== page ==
Most times, when an active duty U.S. Army unit is deployed it’s not to American cities, but for the 249th Engineer Battalion (Prime Power) it’s not unusual at all.
These specially trained Soldiers, part of the U.S. Army Corps of Engineers, help provide temporary emergency power to critical facilities in communities impacted by natural or manmade disasters ― including anything from providing power to the New York Stock Exchange after the Sept. 11 terrorist attacks to help bring normalcy to the Nation's economy, to providing power to fuel depots in New Jersey after Hurricane Sandy in 2012. They also support military operations overseas, assisting with various power generation needs.
With four companies strategically stationed across the United States, the battalion's headquarters currently sits in aging facilities on Fort Belvoir in northern Virginia... but not for long.
The U.S. Army Corps of Engineers, Baltimore District, is working with their Prime Power colleagues to renovate the three buildings that are home to the battalion's headquarters, as well its C Company and a Reserve platoon.
"Our Soldiers provide outstanding support to contingency and emergency operations both at home and deployed," said 249th Engineer Battalion Commander Lt. Col. Julie Balten. "The funding for and completion of these renovations lets our Soldiers know we are investing in them and that their mission is important."
Construction is ongoing at Building 1417, the 249th's heavy maintenance facility, with the roughly $6 million interior renovation there slated to be completed in the coming weeks.
"The goal is to upgrade the battalion's post-World War II facilities to bring us into the future and provide us with the maintenance space we require to provide power support to the Army and the nation,” said Capt. Brad Davis, logistics officer for the 249th Engineer Battalion.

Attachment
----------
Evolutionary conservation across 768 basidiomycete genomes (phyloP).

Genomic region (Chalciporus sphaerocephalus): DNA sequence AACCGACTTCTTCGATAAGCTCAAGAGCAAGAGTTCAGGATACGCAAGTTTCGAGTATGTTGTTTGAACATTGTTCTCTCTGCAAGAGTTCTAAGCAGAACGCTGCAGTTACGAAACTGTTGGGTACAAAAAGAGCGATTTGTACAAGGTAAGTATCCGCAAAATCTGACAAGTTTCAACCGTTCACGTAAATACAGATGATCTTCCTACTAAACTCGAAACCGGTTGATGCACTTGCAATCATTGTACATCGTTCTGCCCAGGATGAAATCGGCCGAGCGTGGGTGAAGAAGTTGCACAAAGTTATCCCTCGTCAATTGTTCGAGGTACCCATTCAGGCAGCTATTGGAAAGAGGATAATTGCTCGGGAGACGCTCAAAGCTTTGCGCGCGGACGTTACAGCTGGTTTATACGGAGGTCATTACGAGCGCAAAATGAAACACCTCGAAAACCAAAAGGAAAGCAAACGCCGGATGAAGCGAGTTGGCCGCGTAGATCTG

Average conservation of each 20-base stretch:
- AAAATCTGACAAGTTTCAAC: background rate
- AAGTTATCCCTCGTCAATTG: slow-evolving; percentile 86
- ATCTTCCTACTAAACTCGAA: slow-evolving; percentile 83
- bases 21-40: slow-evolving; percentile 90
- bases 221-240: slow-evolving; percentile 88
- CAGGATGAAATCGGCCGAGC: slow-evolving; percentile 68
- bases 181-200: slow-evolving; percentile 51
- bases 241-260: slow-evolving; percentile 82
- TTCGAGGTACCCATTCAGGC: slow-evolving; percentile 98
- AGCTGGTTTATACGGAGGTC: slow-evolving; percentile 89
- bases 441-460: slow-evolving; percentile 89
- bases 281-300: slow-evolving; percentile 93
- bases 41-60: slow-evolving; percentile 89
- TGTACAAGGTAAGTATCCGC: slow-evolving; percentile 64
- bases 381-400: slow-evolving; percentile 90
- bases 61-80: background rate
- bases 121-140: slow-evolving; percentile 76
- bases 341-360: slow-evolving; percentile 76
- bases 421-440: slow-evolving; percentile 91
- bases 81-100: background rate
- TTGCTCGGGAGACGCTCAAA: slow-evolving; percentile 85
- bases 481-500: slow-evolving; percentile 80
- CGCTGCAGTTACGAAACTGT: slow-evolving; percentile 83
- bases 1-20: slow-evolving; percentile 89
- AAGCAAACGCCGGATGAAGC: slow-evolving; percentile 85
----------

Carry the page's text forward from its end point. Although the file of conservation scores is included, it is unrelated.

The next two phases of construction will each focus on the other two buildings used by the 249th, buildings 1416 and 1418. The contract for the next renovation is being discussed for possible bidding and award later this year.
"What we're finishing currently is phase one to enable the 249th to maintain their generators and vehicles," said Project Engineer Nhat Tran, of the Baltimore District.
Building 1417, where the unit performs generator maintenance as well as vehicle maintenance, was originally designed for use as a storage warehouse with entrances in the front and back and elevated office space splitting the open-spaced building into separated areas.
"Previously, they couldn't move trucks or generators from one end of the building to the other without going outside," Tran said. "We've improved the flow of work of the building by removing the office space in the middle of the building and we've also added in built-in cranes to help with the functionality of the facility.
The work is not only being done to improve functionality for 249th Soldiers, it's also improving safety by removing rust, lead paint and asbestos and improving the facility's efficiency by replacing aging mechanical, electrical and plumbing systems.
While the phased work continues, the 249th are carrying out their missions using their buildings awaiting renovation, and they are appreciative of the facilities improvements.
"This renovation will update our 1940's era facility and enable us to continue our mission well into the future," Davis said.